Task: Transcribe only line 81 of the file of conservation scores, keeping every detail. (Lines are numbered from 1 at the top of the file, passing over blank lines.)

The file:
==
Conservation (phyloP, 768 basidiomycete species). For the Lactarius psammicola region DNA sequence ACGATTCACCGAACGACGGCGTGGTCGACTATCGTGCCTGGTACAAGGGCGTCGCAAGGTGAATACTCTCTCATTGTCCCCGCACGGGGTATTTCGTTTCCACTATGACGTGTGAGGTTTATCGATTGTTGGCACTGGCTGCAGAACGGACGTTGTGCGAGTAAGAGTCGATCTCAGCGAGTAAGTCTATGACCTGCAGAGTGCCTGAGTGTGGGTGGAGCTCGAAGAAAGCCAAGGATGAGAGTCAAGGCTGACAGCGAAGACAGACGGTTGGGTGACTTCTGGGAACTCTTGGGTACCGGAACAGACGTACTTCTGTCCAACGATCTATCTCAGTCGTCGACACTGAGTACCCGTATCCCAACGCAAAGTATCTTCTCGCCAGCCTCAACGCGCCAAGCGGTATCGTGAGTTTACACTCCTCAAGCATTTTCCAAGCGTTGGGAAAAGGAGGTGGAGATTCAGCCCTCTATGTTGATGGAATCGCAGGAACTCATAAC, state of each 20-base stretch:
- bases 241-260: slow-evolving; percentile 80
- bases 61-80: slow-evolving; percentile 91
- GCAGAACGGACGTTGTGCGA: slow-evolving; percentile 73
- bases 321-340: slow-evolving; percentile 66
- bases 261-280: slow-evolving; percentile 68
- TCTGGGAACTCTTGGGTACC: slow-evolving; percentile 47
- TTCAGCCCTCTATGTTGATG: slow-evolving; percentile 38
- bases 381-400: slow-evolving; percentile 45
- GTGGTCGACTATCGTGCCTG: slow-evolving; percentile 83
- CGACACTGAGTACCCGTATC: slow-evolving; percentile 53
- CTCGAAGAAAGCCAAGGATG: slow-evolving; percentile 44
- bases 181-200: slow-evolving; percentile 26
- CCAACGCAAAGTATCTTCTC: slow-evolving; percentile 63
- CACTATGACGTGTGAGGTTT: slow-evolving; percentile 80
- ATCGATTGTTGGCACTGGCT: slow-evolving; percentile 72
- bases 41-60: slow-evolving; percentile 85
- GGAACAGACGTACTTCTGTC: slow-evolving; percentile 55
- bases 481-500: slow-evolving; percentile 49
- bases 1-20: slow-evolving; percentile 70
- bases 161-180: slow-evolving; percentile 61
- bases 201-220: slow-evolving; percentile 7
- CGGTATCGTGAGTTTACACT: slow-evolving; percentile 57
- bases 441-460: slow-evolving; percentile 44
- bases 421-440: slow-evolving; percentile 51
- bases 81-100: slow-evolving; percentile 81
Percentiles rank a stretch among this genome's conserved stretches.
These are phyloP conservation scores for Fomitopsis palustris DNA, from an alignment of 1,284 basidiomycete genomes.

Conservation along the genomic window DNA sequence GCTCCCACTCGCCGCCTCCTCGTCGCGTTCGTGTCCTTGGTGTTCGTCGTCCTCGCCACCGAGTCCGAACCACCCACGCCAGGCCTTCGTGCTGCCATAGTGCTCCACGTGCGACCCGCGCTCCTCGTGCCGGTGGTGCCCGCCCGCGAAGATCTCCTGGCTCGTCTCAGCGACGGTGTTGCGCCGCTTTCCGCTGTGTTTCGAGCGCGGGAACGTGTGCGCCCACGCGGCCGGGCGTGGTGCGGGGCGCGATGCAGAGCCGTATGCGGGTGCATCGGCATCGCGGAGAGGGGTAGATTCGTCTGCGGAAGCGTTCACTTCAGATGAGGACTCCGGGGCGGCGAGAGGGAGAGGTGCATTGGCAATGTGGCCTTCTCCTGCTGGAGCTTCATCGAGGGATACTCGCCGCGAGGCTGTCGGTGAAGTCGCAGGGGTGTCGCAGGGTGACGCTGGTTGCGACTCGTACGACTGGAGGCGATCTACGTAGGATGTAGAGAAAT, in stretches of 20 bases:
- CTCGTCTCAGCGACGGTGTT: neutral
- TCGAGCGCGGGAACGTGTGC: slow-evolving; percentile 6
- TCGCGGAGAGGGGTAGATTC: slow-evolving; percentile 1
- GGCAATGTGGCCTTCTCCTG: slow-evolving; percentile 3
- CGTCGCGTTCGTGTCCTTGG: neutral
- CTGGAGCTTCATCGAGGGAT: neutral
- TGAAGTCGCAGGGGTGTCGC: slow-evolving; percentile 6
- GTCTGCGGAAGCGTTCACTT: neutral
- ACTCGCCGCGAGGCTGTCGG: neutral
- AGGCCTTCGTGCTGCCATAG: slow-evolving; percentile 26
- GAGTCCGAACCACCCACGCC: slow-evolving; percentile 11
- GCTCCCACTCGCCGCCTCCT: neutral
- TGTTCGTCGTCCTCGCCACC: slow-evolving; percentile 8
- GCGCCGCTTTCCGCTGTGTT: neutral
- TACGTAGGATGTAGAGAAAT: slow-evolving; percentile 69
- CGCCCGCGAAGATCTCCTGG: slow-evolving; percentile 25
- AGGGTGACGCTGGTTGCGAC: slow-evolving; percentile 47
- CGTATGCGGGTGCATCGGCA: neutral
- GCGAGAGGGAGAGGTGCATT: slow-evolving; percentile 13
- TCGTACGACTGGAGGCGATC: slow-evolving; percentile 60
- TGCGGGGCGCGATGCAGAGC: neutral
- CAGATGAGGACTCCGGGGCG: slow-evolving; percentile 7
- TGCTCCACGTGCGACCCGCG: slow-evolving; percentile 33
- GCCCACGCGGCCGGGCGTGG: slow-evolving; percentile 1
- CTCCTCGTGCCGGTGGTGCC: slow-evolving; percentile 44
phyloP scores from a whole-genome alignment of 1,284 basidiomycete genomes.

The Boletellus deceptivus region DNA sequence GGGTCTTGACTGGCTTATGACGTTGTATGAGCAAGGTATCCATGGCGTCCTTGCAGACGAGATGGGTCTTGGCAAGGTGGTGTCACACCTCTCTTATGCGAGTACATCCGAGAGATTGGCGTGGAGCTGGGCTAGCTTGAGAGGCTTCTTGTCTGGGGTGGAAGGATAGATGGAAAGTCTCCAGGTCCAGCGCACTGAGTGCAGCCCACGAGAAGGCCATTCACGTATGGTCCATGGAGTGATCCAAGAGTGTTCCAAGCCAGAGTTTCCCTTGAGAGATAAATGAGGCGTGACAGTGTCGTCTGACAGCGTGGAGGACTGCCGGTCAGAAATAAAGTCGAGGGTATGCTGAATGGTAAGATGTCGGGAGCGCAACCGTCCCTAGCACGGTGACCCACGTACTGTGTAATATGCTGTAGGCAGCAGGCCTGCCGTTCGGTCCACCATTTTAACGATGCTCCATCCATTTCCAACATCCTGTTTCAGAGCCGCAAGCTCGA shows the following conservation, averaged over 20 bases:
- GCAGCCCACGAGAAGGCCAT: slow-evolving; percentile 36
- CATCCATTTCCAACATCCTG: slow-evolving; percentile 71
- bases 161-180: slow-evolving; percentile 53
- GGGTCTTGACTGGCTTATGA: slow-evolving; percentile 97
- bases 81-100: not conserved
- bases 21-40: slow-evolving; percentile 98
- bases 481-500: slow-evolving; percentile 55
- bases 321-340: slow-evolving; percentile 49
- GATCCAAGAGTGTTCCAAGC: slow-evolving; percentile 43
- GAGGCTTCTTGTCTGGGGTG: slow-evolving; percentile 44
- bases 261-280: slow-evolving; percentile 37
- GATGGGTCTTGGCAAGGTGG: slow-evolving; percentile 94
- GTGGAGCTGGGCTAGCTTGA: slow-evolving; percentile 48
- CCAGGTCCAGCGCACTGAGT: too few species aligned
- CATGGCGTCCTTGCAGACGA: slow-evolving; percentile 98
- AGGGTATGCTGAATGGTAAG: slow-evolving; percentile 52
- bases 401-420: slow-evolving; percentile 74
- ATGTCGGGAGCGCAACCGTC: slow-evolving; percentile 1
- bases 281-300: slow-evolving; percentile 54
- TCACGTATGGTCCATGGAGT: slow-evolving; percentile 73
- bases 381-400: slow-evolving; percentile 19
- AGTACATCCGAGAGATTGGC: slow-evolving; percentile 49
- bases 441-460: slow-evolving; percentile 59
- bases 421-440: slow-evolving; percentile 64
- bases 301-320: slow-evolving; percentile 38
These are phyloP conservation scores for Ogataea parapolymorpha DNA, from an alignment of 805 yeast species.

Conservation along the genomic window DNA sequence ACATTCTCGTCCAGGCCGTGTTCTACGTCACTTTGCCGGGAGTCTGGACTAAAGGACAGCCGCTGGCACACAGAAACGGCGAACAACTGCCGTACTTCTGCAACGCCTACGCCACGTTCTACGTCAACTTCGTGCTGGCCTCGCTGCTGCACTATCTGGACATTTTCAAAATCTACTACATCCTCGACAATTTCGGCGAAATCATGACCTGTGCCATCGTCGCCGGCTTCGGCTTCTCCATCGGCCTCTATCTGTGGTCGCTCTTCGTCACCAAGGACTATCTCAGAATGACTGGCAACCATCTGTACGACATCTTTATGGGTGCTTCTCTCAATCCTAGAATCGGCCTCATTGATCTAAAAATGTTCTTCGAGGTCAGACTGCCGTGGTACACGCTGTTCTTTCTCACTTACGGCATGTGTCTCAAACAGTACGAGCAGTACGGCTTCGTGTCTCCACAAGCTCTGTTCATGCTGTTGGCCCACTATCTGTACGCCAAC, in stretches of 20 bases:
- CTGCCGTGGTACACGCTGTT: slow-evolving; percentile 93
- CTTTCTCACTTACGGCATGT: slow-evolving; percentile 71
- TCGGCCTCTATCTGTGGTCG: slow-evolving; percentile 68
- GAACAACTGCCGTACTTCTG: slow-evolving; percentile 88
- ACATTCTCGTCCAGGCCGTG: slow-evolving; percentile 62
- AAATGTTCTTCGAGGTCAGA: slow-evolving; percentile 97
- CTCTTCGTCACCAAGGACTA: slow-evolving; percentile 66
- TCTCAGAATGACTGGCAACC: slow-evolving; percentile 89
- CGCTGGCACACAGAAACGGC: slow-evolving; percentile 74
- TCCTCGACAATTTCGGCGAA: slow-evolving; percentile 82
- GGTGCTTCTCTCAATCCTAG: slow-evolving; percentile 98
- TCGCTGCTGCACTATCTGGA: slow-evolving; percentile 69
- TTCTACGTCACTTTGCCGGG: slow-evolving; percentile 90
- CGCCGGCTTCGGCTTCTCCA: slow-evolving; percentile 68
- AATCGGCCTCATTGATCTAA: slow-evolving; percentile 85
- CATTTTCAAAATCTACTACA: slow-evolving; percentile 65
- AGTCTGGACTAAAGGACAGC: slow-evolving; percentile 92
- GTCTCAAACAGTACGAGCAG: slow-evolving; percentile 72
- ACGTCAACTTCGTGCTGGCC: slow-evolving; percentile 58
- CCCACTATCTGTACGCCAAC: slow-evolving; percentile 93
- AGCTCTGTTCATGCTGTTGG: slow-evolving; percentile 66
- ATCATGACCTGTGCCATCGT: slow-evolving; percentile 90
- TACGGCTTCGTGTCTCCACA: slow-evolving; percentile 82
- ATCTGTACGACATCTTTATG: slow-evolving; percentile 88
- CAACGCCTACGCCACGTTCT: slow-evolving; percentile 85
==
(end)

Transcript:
- bases 301-320: slow-evolving; percentile 38